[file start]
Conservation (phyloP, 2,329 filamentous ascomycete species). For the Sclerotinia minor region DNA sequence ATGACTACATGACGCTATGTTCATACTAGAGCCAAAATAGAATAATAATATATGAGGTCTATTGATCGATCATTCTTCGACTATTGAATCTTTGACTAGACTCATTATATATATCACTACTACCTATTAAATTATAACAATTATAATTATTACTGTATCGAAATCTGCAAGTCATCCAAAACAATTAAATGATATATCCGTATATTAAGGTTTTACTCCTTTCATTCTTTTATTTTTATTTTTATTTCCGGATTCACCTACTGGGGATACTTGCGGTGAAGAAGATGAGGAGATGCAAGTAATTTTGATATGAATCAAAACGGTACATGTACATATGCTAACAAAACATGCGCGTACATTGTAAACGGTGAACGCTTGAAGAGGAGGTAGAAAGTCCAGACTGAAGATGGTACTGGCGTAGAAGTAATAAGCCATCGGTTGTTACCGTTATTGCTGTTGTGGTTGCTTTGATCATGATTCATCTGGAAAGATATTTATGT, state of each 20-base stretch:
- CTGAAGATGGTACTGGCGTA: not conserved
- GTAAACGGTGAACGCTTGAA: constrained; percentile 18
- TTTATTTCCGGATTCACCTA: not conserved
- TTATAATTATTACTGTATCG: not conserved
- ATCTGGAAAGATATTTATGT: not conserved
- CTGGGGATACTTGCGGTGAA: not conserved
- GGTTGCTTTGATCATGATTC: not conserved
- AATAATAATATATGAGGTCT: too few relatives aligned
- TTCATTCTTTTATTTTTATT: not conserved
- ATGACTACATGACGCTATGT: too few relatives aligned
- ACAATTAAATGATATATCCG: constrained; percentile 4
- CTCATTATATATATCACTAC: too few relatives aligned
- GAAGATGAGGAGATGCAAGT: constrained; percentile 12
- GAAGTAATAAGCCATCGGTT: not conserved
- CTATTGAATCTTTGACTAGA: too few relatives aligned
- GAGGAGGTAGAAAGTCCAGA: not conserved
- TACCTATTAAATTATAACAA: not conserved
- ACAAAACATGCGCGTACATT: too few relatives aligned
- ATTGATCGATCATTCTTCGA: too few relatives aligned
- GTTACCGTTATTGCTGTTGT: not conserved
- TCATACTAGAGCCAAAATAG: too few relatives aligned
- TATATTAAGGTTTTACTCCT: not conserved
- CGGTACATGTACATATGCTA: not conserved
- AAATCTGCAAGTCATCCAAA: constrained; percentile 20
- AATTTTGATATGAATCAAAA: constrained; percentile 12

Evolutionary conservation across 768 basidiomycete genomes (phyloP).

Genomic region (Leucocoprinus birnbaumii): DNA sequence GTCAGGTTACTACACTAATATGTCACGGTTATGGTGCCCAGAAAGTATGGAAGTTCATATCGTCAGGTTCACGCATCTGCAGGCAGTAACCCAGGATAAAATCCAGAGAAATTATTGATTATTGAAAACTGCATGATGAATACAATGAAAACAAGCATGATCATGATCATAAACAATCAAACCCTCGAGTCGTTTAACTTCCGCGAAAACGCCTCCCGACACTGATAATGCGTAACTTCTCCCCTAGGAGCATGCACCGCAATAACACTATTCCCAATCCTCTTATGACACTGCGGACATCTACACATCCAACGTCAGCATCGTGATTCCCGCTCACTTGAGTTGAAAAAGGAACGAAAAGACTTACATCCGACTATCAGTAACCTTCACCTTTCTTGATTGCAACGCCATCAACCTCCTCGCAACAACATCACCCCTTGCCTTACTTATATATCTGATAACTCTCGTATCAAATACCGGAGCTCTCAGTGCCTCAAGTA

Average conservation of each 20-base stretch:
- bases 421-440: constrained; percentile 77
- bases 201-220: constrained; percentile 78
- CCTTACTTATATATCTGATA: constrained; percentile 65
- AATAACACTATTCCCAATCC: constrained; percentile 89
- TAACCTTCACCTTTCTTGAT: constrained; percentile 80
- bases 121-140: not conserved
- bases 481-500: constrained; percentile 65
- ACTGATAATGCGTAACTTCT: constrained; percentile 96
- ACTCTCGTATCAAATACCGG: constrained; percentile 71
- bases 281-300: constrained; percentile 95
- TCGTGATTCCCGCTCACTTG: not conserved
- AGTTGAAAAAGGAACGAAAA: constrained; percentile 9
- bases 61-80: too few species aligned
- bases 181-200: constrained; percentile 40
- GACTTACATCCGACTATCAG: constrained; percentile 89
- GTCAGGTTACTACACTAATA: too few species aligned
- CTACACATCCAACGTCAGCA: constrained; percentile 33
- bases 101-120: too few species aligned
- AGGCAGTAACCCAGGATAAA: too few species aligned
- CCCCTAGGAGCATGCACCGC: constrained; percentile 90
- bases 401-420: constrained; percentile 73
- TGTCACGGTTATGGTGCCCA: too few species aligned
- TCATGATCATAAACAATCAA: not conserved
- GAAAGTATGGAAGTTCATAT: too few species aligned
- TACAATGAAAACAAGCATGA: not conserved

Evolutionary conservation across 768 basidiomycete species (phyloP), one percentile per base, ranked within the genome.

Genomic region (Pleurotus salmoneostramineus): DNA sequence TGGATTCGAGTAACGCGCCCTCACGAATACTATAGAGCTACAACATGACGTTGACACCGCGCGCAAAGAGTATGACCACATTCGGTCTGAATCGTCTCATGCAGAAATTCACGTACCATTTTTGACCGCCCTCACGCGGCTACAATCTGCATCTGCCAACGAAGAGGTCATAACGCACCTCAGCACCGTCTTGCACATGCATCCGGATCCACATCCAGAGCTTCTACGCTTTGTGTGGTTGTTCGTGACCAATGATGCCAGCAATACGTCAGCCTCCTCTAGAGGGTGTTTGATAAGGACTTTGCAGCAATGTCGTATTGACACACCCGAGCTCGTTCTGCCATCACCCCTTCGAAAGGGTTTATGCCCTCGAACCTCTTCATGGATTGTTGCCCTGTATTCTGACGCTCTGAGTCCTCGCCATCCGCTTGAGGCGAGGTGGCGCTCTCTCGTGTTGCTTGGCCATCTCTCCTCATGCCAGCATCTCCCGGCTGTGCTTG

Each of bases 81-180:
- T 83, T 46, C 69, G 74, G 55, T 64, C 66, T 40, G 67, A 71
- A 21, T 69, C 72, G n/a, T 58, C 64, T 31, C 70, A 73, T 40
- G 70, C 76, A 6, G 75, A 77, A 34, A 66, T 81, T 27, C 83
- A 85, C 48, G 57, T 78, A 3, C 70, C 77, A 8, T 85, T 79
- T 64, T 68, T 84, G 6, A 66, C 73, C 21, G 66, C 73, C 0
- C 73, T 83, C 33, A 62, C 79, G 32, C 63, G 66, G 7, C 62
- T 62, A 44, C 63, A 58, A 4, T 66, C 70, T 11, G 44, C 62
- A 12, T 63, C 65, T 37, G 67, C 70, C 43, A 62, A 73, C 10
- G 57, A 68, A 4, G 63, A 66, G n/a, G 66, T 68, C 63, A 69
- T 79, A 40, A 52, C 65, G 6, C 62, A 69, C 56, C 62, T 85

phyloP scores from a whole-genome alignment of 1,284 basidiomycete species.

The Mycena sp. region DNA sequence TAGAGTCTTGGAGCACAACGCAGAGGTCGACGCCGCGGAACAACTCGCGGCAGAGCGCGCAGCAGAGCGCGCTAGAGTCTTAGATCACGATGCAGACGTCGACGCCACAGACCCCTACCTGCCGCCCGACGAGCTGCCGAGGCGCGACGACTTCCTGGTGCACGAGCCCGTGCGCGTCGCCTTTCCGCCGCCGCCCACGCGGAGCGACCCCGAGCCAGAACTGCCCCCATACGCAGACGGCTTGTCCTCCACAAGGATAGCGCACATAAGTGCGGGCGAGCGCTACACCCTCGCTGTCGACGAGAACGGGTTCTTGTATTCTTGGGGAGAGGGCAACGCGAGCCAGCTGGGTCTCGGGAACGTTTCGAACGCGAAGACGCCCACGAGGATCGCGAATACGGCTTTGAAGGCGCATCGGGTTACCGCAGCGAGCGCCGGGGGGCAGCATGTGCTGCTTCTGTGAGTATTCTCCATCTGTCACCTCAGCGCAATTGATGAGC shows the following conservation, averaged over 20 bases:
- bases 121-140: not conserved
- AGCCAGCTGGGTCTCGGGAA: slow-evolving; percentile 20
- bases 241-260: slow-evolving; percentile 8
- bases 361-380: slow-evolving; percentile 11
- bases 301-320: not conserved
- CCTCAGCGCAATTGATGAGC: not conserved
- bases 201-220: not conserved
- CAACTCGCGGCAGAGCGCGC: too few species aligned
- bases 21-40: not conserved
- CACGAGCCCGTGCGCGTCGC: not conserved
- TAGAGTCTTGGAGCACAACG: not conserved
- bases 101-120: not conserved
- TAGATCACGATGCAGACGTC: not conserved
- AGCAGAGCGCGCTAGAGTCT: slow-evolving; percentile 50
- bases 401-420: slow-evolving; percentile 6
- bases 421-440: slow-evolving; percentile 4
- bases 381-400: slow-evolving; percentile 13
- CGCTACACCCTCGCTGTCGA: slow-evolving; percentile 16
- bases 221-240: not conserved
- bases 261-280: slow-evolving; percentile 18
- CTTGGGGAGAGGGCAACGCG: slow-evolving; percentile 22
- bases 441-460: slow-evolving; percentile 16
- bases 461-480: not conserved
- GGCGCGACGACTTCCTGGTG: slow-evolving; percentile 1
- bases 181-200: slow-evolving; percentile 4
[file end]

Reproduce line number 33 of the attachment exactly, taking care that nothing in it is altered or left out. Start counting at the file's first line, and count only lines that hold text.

- AATAACACTATTCCCAATCC: constrained; percentile 89